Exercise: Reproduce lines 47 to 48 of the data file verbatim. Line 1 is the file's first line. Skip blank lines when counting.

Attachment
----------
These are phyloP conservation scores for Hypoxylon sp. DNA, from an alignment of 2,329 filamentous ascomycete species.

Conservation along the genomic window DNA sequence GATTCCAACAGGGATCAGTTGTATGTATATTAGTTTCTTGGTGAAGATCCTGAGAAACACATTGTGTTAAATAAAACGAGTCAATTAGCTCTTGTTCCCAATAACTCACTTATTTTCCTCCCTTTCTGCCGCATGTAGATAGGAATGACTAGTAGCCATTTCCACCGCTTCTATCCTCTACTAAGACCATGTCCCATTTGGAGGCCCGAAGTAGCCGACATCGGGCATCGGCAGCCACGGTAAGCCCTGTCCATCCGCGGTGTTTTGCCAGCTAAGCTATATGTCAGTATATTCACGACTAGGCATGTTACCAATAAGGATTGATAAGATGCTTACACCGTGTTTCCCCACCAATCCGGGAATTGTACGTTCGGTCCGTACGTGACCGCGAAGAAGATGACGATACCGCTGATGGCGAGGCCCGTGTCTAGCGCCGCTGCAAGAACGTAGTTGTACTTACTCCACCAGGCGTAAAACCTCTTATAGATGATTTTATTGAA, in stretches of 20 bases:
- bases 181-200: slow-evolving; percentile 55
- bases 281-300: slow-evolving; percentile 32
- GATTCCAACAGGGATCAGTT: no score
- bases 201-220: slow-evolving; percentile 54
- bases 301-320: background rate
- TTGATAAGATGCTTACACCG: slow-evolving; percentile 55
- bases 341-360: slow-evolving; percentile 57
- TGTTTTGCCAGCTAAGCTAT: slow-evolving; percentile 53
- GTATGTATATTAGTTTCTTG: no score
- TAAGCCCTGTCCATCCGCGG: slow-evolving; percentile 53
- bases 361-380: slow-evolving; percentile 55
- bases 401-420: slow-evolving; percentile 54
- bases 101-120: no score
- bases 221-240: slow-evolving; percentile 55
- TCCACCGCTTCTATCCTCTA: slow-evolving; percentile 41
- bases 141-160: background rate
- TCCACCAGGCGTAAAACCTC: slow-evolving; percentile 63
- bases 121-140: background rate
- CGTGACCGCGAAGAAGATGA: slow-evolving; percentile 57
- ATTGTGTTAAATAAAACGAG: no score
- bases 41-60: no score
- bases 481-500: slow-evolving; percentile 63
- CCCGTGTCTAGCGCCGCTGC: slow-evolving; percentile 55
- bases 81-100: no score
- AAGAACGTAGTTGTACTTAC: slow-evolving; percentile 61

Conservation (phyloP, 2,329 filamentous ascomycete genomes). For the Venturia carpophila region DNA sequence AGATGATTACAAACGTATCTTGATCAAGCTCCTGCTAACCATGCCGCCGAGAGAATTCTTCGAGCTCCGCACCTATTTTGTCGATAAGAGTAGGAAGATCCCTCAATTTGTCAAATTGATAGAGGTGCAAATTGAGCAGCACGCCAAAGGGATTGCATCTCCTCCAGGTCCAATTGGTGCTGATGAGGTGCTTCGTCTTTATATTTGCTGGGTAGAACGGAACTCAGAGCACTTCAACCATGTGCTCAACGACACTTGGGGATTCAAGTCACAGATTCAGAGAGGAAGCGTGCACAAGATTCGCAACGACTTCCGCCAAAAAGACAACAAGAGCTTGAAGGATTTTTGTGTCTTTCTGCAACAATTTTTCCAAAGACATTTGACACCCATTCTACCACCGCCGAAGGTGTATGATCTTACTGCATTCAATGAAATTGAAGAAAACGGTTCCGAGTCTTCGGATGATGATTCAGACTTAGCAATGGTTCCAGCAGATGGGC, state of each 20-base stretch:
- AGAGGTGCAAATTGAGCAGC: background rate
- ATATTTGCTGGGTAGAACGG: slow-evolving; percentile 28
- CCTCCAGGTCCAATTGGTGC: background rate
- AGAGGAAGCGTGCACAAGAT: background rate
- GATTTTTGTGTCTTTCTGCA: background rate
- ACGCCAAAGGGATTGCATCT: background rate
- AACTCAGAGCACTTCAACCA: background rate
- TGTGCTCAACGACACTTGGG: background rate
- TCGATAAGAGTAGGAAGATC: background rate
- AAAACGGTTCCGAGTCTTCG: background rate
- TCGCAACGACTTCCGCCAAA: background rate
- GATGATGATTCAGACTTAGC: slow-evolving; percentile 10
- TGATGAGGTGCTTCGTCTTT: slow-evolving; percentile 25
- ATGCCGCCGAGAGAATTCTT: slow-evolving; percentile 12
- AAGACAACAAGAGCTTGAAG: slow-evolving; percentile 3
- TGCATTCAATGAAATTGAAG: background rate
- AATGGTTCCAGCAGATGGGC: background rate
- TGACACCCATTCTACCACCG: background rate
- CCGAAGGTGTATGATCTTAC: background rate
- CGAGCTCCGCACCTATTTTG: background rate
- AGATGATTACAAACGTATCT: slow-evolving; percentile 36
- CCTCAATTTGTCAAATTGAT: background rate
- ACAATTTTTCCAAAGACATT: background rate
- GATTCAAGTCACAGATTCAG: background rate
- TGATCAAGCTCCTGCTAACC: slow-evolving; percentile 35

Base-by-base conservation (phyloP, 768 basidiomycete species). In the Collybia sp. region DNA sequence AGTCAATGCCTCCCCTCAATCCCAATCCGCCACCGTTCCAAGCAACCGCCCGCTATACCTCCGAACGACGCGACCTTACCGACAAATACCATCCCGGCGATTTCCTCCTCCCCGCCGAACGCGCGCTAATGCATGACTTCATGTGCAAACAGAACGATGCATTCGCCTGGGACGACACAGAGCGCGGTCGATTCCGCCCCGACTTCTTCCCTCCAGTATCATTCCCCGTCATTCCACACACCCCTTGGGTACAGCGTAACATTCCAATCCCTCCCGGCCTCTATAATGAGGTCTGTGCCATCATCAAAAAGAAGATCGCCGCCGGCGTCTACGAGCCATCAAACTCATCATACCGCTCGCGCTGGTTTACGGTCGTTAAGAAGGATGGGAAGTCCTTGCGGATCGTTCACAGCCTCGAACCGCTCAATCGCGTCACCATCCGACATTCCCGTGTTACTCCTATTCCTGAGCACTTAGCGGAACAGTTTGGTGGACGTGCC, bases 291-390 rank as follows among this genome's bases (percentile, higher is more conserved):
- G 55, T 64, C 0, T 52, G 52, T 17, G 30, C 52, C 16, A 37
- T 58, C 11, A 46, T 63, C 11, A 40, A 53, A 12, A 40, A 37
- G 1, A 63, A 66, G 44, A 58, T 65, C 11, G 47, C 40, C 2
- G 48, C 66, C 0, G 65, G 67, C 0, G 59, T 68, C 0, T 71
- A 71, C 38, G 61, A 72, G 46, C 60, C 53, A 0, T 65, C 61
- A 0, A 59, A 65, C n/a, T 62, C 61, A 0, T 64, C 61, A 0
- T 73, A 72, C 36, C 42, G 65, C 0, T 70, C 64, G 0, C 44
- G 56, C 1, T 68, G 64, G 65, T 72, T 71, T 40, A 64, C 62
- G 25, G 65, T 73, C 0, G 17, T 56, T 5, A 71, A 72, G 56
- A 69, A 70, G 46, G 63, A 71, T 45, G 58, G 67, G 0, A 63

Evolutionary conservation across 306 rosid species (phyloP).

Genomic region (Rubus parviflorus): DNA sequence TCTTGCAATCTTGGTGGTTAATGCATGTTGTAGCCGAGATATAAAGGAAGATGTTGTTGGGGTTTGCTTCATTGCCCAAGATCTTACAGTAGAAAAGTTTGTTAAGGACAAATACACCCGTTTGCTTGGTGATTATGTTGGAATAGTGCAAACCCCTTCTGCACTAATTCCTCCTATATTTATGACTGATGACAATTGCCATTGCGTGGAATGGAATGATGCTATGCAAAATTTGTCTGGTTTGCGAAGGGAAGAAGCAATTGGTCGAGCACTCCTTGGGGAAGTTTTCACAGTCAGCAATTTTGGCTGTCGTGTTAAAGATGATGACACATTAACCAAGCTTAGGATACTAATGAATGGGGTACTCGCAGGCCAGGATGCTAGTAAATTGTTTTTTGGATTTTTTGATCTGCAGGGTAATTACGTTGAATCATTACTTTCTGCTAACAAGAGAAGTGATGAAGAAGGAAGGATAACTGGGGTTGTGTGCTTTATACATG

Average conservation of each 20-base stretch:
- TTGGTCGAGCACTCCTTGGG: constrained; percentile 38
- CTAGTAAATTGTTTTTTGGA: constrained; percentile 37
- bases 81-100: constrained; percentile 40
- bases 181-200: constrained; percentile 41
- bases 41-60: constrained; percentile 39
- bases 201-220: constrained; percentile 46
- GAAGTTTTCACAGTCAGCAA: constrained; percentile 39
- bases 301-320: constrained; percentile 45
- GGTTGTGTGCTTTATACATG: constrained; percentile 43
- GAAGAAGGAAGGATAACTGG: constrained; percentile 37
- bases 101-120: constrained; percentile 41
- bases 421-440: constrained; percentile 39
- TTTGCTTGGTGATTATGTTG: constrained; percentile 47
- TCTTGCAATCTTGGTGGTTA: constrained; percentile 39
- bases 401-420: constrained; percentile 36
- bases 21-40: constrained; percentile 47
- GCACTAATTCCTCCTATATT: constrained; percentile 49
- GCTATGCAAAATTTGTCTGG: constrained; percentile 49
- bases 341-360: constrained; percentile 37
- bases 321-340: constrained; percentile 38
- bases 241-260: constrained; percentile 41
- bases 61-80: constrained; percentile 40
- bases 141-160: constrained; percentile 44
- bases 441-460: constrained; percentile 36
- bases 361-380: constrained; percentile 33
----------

- CCGAAGGTGTATGATCTTAC: background rate
- CGAGCTCCGCACCTATTTTG: background rate